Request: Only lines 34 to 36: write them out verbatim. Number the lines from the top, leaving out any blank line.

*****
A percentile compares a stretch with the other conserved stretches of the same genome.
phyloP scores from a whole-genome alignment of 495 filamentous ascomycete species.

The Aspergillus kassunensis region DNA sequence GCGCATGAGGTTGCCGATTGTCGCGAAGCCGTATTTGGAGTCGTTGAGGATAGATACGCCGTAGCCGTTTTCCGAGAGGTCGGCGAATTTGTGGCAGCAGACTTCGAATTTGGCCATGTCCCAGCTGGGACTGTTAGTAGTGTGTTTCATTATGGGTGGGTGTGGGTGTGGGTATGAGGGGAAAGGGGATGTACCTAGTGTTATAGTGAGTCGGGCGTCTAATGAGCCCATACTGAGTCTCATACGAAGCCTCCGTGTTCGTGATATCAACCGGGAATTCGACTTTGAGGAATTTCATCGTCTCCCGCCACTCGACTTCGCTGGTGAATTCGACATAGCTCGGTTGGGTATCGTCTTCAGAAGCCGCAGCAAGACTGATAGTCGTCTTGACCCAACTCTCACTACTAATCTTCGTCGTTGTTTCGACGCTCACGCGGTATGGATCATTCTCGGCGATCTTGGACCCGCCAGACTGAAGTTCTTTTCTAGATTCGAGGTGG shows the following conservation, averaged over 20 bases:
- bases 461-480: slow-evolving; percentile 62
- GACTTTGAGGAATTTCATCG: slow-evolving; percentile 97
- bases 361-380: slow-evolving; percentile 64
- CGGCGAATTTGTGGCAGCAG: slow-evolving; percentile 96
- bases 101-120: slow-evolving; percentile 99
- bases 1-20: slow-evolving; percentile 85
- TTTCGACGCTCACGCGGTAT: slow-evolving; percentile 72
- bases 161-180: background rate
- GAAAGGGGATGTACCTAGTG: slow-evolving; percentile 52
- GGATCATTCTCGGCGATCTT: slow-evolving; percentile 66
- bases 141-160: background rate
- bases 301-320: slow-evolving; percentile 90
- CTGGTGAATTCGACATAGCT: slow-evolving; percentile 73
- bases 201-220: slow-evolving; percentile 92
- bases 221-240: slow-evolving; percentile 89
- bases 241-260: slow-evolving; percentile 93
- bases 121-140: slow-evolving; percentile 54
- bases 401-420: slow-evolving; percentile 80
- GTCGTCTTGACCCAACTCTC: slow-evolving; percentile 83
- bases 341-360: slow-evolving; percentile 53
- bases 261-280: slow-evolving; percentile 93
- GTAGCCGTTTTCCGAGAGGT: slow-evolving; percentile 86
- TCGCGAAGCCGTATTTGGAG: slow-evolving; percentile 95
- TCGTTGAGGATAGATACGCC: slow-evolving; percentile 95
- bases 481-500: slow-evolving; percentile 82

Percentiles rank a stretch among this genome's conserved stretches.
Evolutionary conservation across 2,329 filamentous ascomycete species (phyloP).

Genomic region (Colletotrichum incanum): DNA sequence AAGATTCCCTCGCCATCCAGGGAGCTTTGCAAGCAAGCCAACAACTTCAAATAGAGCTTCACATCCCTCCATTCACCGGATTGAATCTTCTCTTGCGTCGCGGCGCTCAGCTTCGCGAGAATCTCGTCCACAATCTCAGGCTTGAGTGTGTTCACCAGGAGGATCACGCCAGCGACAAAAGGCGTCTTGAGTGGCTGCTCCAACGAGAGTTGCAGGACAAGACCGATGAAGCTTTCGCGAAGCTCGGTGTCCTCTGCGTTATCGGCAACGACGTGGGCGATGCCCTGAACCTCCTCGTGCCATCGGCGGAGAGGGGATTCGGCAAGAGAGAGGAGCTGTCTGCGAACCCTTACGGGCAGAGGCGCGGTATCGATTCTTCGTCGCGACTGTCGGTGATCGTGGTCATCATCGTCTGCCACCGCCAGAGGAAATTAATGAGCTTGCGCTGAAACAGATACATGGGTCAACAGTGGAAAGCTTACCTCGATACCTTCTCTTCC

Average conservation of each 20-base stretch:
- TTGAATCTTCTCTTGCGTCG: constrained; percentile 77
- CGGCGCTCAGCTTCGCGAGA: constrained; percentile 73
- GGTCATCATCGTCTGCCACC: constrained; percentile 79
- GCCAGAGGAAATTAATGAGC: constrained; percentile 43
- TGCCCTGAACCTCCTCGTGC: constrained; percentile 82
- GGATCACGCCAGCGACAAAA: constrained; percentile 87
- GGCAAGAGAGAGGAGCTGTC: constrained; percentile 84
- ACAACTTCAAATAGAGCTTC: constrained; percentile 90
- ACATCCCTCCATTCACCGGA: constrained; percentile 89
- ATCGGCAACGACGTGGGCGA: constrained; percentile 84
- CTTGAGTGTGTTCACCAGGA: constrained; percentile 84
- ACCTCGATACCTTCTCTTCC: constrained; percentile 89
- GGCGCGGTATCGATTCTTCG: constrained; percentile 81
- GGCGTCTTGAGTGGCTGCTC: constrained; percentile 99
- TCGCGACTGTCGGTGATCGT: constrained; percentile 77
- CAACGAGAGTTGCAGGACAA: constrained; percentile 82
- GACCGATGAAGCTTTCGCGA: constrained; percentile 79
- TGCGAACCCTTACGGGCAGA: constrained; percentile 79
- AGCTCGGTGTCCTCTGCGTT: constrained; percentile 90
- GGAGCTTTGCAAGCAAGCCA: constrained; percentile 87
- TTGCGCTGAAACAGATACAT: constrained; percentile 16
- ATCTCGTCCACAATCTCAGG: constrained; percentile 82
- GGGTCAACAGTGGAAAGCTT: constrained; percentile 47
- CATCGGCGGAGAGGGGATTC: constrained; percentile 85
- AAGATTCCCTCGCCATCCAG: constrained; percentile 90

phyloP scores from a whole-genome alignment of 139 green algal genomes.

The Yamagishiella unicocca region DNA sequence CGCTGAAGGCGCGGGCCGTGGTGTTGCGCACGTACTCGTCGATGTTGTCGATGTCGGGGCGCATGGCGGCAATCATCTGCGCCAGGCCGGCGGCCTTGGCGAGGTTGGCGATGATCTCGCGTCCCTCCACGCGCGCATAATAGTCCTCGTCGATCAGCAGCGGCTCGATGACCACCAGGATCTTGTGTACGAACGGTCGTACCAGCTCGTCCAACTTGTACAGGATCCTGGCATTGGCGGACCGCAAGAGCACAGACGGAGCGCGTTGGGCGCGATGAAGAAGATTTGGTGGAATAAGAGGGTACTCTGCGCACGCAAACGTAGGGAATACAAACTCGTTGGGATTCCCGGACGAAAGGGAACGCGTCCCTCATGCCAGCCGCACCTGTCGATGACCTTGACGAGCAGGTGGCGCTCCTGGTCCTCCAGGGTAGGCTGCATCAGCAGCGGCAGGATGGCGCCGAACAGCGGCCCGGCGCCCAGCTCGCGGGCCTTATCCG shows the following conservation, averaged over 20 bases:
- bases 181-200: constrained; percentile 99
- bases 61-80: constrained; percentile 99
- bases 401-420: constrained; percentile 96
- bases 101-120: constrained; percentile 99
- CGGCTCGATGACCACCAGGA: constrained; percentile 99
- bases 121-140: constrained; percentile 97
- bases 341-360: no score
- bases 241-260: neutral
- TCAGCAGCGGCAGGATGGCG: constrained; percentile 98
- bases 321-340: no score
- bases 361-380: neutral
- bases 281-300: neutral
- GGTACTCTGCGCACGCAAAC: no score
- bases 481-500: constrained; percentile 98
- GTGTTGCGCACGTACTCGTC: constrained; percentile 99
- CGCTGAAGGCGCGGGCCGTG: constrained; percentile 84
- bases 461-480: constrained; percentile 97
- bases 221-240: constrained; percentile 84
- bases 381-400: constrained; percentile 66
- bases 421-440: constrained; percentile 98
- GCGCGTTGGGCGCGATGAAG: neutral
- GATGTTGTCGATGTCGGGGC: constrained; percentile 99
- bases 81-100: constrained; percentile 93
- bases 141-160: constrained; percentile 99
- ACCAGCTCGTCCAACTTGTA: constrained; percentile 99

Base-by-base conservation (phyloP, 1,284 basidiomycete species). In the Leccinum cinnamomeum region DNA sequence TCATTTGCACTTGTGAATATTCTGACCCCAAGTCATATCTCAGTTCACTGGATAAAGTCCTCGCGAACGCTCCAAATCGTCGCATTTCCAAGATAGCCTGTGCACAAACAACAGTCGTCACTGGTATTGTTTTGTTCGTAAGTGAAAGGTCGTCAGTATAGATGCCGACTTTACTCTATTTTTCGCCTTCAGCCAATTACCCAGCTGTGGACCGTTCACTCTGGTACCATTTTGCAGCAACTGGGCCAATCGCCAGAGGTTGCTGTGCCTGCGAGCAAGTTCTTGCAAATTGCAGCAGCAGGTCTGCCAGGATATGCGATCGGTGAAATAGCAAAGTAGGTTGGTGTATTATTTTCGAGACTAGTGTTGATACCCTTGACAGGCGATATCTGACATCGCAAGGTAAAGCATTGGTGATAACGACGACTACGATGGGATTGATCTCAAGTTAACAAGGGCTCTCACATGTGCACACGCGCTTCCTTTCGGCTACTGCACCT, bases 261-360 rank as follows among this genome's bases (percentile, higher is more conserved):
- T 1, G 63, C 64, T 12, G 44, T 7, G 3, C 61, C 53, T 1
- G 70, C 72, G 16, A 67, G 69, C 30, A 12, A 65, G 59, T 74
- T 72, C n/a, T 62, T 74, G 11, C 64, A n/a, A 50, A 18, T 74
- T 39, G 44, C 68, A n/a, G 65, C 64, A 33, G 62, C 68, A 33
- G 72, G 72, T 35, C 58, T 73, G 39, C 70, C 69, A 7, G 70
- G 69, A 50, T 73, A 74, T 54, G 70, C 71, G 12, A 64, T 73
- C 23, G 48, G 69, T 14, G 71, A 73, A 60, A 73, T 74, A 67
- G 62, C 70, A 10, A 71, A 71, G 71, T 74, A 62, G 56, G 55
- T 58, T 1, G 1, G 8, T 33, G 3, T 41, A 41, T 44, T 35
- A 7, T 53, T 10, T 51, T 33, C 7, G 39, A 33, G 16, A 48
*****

- CGGCGCTCAGCTTCGCGAGA: constrained; percentile 73
- GGTCATCATCGTCTGCCACC: constrained; percentile 79
- GCCAGAGGAAATTAATGAGC: constrained; percentile 43